Date of Award


Degree Type


Degree Name

Doctor of Philosophy



Major Professor

Mary E. Papke

Committee Members

Stanton B. Garner, Jr., Nancy Goslee, Christine Holmlund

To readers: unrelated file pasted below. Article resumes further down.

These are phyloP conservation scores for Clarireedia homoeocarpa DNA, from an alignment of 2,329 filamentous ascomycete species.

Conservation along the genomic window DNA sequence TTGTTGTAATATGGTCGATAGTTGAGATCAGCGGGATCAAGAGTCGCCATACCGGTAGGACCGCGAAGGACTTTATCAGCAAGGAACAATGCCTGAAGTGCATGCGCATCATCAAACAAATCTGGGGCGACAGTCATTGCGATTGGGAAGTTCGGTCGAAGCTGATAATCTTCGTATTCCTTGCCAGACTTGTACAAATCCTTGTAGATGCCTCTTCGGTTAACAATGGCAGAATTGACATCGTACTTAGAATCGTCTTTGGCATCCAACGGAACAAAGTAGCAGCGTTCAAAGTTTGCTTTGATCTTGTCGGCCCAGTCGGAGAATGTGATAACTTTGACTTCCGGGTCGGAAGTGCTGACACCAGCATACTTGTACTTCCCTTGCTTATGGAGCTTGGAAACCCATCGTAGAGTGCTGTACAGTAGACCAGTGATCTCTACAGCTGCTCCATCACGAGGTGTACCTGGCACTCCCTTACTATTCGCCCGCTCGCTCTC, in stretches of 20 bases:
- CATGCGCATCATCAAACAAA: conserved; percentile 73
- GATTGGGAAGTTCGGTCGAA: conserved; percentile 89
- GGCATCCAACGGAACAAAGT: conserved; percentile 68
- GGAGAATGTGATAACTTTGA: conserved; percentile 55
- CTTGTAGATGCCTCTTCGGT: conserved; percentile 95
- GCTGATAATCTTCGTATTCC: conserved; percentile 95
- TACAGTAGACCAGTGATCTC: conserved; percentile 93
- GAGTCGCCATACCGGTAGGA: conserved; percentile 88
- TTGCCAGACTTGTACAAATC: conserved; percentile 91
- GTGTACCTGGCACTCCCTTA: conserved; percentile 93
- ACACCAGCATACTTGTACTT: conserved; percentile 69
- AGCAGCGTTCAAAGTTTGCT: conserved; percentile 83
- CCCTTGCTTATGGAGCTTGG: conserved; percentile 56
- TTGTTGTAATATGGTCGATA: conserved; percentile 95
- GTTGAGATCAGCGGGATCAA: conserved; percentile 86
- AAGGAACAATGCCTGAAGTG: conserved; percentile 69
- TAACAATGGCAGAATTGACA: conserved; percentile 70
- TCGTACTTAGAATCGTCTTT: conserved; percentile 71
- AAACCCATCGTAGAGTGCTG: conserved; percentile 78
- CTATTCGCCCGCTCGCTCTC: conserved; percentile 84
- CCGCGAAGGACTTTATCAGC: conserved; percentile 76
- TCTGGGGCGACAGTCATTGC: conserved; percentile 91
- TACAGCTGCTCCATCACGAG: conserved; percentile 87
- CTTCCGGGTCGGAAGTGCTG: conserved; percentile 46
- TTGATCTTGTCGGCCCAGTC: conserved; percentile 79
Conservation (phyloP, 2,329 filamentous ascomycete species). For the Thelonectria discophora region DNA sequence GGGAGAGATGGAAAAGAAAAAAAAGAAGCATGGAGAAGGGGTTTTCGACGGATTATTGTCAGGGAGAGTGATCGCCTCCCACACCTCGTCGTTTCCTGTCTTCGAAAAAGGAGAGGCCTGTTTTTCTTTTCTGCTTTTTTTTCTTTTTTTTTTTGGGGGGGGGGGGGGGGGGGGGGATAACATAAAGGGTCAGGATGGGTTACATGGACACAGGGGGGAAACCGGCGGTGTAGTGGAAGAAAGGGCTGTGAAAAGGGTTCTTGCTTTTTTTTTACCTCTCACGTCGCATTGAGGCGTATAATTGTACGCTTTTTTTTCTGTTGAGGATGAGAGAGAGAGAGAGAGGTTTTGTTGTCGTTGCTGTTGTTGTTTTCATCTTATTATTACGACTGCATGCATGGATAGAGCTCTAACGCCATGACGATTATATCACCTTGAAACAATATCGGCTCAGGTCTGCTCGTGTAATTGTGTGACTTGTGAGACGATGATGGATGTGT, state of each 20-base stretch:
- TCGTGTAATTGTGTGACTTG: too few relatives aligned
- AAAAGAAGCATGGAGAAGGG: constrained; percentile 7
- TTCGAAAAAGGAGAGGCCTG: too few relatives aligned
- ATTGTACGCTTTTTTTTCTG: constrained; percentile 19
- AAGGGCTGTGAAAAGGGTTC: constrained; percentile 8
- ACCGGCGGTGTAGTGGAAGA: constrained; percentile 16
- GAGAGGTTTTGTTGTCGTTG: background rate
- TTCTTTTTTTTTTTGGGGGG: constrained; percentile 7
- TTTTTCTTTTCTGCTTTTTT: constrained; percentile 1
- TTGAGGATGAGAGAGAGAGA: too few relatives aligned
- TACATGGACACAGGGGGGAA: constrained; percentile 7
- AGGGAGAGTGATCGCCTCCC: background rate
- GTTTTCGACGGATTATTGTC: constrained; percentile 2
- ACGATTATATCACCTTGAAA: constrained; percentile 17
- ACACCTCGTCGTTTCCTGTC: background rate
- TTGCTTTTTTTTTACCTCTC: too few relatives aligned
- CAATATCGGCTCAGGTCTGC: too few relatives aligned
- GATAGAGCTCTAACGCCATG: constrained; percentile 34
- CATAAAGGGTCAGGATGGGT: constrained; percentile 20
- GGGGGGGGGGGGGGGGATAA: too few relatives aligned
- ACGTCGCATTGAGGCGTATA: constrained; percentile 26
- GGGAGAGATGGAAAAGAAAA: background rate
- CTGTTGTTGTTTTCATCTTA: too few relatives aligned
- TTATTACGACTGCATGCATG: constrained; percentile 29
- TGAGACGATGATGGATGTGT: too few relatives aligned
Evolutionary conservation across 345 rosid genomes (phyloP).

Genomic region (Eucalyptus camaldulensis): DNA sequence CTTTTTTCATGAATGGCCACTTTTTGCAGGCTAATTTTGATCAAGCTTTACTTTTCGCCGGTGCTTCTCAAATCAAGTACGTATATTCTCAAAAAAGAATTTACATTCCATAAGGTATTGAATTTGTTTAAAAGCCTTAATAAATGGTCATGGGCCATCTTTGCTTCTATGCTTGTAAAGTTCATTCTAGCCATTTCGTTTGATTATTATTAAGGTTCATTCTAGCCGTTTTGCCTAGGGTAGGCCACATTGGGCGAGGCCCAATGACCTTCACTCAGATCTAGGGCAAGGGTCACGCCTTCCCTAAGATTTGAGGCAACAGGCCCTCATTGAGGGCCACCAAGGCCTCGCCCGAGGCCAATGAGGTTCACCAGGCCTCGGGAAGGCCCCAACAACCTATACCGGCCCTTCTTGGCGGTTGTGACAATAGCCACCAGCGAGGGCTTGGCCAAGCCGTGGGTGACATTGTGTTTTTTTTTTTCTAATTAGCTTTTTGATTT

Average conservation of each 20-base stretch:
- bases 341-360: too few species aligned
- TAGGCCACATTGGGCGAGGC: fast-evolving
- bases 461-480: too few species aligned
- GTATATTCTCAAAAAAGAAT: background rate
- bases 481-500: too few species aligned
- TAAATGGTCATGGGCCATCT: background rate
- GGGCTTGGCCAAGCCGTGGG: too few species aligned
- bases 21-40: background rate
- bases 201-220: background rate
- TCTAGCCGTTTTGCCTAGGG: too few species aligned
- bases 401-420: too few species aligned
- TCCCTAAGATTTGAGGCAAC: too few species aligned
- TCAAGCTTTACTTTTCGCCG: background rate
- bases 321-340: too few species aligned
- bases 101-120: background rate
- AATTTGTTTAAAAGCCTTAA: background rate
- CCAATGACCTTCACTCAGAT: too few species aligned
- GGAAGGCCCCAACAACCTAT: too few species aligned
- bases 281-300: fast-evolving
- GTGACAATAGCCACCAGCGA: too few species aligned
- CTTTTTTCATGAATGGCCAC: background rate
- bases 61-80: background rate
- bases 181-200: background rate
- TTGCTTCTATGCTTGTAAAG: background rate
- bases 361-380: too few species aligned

The last ten years have borne witness to a proliferation of pregnancy narratives in literature, popular texts and Internet sites that treat the subject realistically and often graphically. This has not always been the case. The publication of Kate Chopin’s The Awakening in 1899 was a turning point, marking the beginning of serious contemplation of how the pregnant condition has affected and continues to affect women’s participation in both social and intellectual endeavors. Since the publication of Chopin’s novel, American women writers, in contrast to their male counterparts, have often sought an understanding of pregnancy that defies the notion of the condition as an idyllic one. My dissertation will attempt to study how images of pregnancy differ according to the nature of the subjectivity of the writer and of the discourse. Therefore, I will consider multiple works from the nineteenth and twentieth centuries in fiction and the autobiographical memoir written by American women. By referencing certain qualities of historical female captivity narratives, I will also argue that images of pregnancy in literature portray the condition as a type of captivity. While classifying the pregnant condition as a state of captivity may connote a negative evaluation, in this dissertation I will underscore how these writers have used the condition of captivity as one in which the pregnant woman can realize, perhaps even find power in, this challenging and disturbing loss of subjectivity. Therefore, I will explore the use of the term “captive,” locating in it a multivalent meaning. To be captive in pregnancy will be understood as reaching a kind of sublime, a rapturous experience that has both negative and positive effects on the experiencing subject. In working with various American writers and their valuable studies of this condition, I hope to reveal a genre of “pregnancy literature” that might validate this subject as one worthy of intellectual study and critical attention.

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